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You don't expose what the user doesn't need to know. If the main interface is just DList, then you should not expose DListNode to the user of your class(es). You may make DListNode a private class, which is manipulated internally by DList only. In the case of iterating through your list, e.g. next(), you may move this to an enumerator or iterator like ...


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You can add an attribute myDList to the class DListNode and implement a method like next in the following manner: public DListNode next(DListNode node) { if (node == null) return null; if(node.getMyDList()!=this) throw // ...some exception here if (node.getNext() == this.sentinel) return null; return node.getNext(); } That ...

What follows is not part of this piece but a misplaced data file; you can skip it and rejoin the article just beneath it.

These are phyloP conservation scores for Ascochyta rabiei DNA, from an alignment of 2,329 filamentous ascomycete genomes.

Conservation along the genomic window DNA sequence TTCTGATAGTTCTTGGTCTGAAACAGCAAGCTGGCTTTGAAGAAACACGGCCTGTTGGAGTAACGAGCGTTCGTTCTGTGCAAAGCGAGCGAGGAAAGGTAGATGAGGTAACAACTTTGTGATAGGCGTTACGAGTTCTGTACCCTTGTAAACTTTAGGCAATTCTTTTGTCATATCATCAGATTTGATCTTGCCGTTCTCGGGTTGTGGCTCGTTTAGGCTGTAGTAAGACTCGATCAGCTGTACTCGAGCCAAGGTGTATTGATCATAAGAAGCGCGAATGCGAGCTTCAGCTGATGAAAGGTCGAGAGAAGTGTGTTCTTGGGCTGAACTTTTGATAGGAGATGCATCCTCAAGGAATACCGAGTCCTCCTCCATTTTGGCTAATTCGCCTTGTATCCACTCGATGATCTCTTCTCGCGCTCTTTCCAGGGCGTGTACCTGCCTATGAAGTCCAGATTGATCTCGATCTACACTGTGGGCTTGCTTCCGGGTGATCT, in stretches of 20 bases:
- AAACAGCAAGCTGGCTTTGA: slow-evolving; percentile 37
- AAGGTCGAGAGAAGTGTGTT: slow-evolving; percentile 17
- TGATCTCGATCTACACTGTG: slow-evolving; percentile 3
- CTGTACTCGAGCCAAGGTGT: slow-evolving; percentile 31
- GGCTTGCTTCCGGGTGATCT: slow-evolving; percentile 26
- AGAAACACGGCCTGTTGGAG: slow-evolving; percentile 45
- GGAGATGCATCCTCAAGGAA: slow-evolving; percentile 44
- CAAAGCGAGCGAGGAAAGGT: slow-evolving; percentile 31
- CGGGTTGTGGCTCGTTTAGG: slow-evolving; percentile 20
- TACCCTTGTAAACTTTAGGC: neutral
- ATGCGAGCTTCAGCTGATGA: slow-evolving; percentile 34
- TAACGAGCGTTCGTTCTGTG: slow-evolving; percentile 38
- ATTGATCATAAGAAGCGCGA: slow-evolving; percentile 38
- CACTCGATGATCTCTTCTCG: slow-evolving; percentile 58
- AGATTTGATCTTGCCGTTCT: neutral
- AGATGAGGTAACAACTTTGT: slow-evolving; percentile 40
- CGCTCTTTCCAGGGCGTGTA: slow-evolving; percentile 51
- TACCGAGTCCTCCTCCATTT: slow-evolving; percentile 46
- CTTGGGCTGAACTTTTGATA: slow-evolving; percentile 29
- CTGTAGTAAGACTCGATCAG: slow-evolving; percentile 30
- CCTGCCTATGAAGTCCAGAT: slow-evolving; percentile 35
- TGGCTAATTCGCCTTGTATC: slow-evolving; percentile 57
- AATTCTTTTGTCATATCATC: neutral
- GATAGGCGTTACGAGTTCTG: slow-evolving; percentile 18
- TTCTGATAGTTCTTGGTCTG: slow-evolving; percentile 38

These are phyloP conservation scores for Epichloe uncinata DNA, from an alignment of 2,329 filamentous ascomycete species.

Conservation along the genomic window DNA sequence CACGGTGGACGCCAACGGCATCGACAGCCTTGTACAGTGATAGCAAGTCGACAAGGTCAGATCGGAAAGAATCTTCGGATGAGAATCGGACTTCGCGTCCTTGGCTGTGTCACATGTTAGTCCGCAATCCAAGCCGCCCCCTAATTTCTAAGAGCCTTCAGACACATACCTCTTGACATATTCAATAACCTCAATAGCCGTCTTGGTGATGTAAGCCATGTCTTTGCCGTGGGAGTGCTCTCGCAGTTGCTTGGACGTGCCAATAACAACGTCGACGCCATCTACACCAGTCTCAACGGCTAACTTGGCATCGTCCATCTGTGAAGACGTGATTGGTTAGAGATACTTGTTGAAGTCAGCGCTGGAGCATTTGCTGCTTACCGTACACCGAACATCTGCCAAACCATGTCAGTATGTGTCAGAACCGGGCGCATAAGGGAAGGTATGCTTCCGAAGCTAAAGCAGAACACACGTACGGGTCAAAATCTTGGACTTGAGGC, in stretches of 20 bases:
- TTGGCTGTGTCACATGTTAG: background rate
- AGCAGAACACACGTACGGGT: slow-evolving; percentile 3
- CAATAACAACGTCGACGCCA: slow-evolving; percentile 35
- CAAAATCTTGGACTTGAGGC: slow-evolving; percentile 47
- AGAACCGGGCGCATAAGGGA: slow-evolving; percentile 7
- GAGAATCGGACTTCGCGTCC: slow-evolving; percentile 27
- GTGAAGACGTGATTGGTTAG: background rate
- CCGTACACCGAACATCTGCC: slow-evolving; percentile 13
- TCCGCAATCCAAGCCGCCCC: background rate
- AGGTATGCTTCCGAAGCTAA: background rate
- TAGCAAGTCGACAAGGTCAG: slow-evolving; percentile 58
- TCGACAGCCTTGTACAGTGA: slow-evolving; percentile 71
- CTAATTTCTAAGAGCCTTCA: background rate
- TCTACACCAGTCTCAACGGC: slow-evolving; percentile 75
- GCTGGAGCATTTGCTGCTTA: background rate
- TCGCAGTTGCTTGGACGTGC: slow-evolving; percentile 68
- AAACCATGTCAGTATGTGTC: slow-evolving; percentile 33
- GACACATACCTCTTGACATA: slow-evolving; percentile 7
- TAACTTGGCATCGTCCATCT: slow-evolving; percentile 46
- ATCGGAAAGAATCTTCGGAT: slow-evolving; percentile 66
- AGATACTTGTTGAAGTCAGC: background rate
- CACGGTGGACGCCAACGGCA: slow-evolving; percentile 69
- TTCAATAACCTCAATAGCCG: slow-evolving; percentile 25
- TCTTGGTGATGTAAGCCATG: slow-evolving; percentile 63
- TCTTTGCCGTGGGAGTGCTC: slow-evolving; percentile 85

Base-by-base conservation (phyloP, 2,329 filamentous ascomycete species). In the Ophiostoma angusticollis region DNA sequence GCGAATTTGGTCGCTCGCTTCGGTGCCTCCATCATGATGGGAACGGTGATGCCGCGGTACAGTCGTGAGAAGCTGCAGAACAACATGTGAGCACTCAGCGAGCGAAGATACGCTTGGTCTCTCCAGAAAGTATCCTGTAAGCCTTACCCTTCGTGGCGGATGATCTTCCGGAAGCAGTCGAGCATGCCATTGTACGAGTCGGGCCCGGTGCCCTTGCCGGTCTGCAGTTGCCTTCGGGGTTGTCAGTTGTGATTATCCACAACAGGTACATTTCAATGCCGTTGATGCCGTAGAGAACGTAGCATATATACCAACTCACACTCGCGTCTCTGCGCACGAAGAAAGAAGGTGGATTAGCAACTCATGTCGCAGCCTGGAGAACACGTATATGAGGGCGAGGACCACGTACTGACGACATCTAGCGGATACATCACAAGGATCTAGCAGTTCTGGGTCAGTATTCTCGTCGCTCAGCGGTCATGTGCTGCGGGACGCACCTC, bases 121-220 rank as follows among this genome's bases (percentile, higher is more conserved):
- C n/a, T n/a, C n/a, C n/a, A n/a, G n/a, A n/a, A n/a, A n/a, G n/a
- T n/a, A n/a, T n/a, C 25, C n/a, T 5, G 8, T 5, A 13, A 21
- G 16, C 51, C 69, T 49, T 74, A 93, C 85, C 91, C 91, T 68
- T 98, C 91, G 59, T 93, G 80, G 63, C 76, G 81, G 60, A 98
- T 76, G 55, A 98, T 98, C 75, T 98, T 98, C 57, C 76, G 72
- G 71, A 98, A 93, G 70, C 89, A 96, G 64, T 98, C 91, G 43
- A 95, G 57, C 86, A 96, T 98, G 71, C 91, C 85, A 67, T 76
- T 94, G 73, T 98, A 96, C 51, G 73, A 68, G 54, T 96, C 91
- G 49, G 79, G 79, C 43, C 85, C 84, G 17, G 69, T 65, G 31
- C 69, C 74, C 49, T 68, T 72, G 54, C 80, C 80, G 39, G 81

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Your major problem comes from the user passing a node that do not belong to the list, as you said in your comment: [...] if the user passes node of list1 to list2 by saying list2.someMethod(nodeOfList1) You could try to avoid letting the user manipulate nodes, in which case you would need an indirect way to access them, but this pushes the problem ...



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